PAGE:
No scion of Donegal is in any doubt of that county’s sporting greatness. To the team of 92 there is another story to add. 32 two years old and Letterkenny Rugby Club is playing host to the All Blacks at a new stadium on the road out to Rathmelton. Gavin Mairs, tells the little known story of Dave Gallaher, a Donegal man who died an All Black hero of New Zealand in the carnage at Passchendaele. Dave Gallaher went to New Zealand as a 17 year old had seismic impact on New Zealand and world rugby:
He pioneered a new position – now known as wing forward or flanker but at the time was hailed as ‘The Rover’ – to act as a conduit in distributing quick ball from the forwards to the backs. Gallaher’s team was also the first in world rugby to use the hooker to throw the ball into the line-out, to use code-words as signals for moves, to split the line out and throw the ball into the gap, and to use dummy runs. Most importantly, driven by Gallaher, they pioneered the blanket support of attack by forwards, something it took the best part of a century for the five nations teams to adopt.
Gallaher went on to win 33 caps for his adopted country and after his retirement played an equally valuable role in the administration of the game. He co-wrote a coaching manual, The Complete Rugby Footballer, which is still consulted today, became the sole selector of the Auckland team and was an All Black selector for seven years before the outbreak of the First World War. Gallaher’s influence on rugby was tragically cut short when he was killed in action at Passchendaele in October 1917, at the age of 43. His death caused massive distress in New Zealand, where he was already a national hero. He remains so even a century later. Gallaher’s achievements and sacrifice were officially commemorated by the Auckland Rugby Union in 1922 when they inaugurated the Gallaher Shield for their provincial championship.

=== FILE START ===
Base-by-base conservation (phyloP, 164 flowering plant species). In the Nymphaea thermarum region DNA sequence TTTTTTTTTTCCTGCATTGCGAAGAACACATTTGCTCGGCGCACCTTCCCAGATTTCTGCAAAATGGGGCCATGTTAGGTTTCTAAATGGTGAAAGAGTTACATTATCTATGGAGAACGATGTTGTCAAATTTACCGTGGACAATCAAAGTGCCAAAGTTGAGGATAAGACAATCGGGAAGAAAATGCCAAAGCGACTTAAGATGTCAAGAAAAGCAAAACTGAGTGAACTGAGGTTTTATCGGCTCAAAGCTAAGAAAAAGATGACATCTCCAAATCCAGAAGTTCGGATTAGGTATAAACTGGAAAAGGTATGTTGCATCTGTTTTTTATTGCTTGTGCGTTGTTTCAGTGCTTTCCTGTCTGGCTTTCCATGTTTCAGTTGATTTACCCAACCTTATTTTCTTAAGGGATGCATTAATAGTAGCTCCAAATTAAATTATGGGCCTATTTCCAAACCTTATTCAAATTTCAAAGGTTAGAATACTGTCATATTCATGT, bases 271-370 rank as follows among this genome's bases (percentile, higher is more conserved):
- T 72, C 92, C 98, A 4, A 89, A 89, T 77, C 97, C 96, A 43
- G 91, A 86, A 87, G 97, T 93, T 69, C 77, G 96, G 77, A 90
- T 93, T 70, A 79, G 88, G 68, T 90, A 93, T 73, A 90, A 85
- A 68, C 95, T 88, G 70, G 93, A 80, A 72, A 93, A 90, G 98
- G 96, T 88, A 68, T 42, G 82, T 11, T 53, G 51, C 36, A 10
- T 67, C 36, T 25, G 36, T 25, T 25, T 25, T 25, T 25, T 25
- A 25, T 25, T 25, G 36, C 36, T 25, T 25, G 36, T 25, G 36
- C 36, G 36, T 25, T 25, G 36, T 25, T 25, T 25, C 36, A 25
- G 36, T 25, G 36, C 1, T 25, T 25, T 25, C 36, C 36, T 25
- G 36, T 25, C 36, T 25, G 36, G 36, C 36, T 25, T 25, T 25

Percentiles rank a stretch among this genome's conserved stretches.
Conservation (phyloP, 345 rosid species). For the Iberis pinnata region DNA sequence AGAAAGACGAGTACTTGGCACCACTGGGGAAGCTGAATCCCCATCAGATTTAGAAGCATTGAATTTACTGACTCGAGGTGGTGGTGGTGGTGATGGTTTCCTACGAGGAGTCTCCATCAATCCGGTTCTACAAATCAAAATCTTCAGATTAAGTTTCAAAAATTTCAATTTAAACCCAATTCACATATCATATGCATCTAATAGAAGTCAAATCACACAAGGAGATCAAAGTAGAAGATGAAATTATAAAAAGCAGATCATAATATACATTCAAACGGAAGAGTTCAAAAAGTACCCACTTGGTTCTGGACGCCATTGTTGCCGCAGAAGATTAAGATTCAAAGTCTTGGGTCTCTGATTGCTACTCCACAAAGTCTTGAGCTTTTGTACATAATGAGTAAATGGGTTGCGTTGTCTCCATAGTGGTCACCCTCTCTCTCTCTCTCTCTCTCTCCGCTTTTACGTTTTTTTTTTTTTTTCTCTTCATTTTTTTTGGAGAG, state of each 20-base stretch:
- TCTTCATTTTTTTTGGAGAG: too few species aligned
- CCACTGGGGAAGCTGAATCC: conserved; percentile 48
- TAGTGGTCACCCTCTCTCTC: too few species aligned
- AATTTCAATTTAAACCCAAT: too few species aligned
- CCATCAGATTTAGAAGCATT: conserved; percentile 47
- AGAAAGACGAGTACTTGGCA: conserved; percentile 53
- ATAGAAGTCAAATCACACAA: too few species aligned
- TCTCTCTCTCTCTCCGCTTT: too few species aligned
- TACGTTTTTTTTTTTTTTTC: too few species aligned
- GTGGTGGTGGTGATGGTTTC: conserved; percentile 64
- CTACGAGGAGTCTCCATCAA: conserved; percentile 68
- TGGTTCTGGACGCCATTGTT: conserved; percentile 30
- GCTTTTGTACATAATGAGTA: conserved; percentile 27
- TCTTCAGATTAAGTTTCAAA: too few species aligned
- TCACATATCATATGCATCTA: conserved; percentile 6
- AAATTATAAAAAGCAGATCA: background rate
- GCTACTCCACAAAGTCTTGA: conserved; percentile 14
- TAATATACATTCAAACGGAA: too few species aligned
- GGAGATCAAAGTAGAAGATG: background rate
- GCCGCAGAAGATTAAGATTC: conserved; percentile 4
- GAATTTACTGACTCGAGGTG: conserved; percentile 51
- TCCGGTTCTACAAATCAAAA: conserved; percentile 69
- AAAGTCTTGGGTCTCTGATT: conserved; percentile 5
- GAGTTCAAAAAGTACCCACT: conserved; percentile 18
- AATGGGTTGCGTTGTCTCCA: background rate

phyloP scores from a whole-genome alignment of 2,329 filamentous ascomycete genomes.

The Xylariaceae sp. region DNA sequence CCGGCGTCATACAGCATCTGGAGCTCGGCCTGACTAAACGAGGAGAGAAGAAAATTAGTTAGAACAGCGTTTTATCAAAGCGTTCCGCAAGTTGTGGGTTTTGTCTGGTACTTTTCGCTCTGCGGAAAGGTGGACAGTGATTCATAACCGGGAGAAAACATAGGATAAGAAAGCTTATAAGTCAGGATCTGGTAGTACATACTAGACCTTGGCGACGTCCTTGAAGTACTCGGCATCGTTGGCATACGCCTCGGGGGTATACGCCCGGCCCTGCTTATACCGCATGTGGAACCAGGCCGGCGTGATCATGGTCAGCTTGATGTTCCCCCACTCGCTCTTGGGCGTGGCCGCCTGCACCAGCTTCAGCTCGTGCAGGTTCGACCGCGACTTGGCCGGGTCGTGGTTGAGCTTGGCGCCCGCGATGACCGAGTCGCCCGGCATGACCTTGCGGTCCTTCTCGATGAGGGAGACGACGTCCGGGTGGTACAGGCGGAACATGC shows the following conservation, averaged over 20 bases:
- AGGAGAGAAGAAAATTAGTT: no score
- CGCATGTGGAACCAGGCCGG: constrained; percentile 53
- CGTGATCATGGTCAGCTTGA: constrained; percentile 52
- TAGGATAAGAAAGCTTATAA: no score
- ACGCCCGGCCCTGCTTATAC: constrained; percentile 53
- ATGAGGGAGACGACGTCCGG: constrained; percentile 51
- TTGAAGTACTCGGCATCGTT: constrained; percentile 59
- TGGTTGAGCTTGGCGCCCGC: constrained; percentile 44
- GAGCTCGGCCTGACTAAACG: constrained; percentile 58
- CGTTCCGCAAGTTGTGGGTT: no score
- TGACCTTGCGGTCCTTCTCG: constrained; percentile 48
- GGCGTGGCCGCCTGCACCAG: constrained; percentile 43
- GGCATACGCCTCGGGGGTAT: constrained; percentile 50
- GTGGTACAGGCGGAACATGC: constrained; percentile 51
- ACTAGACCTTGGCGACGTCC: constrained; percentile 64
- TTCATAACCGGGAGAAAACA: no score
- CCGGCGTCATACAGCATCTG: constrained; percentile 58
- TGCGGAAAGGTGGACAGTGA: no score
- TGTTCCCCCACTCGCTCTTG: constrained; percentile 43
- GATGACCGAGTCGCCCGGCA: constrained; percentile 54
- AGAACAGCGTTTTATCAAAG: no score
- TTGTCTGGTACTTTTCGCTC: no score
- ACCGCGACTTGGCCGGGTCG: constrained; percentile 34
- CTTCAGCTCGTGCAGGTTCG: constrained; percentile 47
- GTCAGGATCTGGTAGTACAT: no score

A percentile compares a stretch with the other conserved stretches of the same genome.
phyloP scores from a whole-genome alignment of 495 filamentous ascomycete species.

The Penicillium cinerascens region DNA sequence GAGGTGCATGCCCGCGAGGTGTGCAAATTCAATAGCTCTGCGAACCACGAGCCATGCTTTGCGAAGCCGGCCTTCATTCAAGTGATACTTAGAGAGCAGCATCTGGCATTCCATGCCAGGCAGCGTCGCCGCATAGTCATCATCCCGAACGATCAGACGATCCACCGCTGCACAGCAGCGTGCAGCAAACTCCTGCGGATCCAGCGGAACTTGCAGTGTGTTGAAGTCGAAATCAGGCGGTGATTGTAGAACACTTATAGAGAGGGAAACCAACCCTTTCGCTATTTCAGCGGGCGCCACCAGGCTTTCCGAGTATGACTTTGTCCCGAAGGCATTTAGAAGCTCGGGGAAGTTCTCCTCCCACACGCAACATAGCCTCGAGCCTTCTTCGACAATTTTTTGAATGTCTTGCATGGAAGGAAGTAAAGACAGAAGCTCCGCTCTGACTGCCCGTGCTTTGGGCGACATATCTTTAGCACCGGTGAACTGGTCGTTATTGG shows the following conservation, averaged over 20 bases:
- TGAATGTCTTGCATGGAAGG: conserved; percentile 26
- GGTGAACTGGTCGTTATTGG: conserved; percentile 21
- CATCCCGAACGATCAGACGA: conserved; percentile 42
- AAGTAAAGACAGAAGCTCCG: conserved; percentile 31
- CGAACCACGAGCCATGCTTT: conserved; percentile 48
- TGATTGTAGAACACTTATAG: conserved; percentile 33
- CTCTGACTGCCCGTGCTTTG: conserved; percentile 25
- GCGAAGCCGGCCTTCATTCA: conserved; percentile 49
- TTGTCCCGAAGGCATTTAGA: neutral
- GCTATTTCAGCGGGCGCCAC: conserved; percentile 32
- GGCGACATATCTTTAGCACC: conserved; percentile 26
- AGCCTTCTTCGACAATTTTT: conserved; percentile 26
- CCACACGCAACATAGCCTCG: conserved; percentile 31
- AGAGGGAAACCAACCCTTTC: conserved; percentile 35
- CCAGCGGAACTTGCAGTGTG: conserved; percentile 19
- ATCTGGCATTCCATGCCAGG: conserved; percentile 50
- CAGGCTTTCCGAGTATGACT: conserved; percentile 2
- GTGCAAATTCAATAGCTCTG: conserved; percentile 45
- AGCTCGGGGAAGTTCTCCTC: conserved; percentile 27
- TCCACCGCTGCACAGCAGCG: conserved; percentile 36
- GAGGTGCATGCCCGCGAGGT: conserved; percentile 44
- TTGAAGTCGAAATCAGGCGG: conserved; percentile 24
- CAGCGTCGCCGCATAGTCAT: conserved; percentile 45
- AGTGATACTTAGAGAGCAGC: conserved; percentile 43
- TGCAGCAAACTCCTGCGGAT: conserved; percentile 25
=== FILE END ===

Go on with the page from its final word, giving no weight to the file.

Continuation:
The 1924 touring New Zealand side – nicknamed ‘The Invincibles’ because they suffered no defeats on the country’s second European tour – visited Gallaher’s grave in Belgium. A photograph of the side lined up in front of his headstone became an iconic image in the nation’s history, both sporting and cultural. In 2000, the All Black test team again visited his grave and that year the NZRU presented the Gallaher Cup as the prize for all future test matches between France and New Zealand. Four years later, for the second Gallaher Cup match between France and New Zealand in Paris, New Zealand added a red poppy to their famous jersey, the first and only time that another insignia joined with the silver fern on an All Blacks shirt, in memory of Gallaher’s sacrifice in the Great War.
Mick is founding editor of Slugger. He has written papers on the impacts of the Internet on politics and the wider media and is a regular guest and speaking events across Ireland, the UK and Europe. Twitter: @MickFealty